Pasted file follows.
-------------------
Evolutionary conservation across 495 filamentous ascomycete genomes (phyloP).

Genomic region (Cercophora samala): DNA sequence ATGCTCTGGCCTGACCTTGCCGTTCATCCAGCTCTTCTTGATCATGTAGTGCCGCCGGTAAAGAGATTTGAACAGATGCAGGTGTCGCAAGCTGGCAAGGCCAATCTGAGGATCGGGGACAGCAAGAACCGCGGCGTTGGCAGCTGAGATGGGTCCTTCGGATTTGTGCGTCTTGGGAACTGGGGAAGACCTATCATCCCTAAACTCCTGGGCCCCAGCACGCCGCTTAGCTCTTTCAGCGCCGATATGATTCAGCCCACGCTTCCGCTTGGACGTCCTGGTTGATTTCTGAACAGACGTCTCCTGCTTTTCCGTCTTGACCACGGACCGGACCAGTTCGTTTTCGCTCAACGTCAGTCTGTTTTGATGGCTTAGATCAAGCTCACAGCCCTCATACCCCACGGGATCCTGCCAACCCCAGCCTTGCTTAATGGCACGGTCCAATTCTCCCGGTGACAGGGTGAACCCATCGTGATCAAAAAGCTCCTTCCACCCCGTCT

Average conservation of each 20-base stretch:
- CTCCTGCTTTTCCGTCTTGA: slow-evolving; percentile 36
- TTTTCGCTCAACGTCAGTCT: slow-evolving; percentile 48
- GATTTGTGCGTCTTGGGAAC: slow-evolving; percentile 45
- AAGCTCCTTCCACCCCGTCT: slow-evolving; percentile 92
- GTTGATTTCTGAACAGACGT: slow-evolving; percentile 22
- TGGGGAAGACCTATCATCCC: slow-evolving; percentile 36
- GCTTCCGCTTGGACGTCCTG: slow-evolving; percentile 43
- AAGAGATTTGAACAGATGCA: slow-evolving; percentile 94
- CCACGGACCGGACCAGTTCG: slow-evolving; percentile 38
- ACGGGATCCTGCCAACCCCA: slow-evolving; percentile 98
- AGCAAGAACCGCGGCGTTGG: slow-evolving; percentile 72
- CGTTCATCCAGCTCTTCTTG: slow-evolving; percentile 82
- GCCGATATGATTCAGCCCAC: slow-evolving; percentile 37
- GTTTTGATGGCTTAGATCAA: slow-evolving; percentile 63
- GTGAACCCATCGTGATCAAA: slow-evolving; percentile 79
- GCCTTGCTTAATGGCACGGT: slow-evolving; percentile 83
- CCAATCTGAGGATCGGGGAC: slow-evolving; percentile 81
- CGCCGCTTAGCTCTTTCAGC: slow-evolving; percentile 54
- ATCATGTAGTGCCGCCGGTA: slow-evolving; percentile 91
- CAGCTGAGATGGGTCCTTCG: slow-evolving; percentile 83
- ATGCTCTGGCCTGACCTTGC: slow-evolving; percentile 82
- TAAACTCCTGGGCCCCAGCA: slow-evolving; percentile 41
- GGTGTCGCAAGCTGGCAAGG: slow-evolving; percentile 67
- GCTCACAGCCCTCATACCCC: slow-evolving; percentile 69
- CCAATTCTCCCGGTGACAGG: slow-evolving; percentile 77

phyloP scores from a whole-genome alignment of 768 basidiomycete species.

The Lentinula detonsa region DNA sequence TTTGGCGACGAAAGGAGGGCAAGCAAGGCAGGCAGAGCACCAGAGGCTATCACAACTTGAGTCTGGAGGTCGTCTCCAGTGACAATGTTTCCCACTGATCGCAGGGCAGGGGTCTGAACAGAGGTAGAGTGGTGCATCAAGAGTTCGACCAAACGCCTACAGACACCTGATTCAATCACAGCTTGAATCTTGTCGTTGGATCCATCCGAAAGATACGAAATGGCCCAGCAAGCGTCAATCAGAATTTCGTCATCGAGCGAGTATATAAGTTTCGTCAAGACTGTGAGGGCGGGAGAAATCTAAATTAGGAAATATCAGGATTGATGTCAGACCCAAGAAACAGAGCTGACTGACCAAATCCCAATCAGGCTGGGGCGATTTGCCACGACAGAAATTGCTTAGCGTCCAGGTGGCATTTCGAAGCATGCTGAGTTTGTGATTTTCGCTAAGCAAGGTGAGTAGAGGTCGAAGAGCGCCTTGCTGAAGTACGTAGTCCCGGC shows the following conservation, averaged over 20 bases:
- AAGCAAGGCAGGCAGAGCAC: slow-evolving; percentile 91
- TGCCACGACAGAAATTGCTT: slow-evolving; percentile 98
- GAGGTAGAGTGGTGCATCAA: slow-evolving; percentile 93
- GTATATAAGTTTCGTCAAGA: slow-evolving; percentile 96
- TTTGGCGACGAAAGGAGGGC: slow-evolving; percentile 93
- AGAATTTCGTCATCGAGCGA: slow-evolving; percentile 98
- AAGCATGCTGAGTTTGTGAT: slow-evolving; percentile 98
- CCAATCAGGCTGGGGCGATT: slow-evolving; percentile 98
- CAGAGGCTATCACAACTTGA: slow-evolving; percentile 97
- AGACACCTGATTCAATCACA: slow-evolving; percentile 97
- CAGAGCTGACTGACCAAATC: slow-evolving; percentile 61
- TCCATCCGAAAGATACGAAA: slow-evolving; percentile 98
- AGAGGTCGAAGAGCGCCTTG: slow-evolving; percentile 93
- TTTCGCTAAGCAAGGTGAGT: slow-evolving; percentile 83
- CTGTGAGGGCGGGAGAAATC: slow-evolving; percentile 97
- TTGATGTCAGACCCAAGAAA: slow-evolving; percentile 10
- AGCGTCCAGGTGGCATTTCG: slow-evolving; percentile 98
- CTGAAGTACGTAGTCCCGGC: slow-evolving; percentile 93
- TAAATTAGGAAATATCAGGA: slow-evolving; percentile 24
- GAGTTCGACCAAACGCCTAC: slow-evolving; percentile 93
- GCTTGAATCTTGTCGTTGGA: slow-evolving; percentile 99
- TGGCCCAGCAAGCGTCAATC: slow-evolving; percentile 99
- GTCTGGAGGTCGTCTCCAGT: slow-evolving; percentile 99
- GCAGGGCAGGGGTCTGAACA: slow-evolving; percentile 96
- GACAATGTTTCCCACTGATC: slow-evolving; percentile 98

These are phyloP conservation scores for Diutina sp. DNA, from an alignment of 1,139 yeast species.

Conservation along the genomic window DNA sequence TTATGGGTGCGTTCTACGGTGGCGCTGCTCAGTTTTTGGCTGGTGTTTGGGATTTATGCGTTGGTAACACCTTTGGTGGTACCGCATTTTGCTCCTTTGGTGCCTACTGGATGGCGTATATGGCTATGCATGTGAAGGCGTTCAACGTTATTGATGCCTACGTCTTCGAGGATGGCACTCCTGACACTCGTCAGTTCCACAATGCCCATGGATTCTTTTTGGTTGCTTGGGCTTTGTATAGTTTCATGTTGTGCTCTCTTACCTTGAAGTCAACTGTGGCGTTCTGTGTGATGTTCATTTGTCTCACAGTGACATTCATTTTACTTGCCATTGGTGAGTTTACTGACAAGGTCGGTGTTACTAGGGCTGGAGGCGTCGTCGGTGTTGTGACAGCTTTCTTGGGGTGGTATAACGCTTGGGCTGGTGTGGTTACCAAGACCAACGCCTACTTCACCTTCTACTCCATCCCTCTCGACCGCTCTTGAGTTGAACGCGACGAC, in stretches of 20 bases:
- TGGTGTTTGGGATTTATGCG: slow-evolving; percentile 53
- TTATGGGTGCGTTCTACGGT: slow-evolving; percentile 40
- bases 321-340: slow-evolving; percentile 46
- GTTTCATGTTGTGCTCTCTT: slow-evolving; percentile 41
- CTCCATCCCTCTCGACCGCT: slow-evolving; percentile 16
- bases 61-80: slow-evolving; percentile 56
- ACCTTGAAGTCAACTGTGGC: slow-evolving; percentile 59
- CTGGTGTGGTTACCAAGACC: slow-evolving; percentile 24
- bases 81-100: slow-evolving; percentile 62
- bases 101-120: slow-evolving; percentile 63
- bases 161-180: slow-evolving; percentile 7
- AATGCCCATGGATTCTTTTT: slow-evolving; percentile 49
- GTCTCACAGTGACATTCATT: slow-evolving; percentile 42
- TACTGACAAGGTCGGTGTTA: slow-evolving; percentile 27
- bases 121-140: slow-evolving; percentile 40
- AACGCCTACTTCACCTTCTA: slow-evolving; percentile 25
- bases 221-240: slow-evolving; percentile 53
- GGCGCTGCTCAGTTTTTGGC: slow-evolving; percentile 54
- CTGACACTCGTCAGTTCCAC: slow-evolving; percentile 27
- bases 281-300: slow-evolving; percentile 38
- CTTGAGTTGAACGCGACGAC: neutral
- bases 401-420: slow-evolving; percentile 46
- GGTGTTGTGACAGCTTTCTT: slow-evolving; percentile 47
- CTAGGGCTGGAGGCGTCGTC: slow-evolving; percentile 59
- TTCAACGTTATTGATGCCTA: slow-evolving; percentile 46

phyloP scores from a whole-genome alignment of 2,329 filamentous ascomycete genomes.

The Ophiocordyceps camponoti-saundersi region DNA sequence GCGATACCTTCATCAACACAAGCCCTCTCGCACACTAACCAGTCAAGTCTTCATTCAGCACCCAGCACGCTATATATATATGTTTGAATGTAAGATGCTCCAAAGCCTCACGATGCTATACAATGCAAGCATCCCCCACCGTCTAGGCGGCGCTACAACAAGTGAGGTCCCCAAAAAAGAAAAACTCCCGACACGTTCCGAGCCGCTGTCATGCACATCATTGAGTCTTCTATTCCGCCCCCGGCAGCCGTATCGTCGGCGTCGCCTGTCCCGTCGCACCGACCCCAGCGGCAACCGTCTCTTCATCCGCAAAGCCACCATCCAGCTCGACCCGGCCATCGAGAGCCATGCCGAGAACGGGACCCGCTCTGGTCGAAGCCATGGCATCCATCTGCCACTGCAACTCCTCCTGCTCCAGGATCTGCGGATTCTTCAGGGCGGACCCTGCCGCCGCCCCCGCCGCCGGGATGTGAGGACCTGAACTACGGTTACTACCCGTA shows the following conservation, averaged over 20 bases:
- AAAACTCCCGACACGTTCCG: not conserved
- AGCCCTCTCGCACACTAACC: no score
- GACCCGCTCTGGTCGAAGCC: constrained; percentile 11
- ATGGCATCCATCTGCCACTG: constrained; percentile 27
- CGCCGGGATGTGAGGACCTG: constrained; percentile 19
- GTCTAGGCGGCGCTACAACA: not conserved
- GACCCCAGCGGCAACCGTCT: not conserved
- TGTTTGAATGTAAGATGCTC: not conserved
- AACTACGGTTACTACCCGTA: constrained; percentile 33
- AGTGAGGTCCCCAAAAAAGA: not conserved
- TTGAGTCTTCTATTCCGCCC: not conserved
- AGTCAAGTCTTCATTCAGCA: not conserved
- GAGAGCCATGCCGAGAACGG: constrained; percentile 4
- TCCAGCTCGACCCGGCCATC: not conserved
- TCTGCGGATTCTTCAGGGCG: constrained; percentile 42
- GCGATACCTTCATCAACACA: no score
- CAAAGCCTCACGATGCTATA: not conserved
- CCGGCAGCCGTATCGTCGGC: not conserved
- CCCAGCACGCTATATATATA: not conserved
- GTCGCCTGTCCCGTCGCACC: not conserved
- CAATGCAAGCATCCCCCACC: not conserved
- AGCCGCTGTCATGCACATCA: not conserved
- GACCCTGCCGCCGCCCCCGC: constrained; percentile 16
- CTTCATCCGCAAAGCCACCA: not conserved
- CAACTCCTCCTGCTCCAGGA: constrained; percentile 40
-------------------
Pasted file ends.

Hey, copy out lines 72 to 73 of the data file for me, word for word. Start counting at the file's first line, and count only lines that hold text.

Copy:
- bases 121-140: slow-evolving; percentile 40
- AACGCCTACTTCACCTTCTA: slow-evolving; percentile 25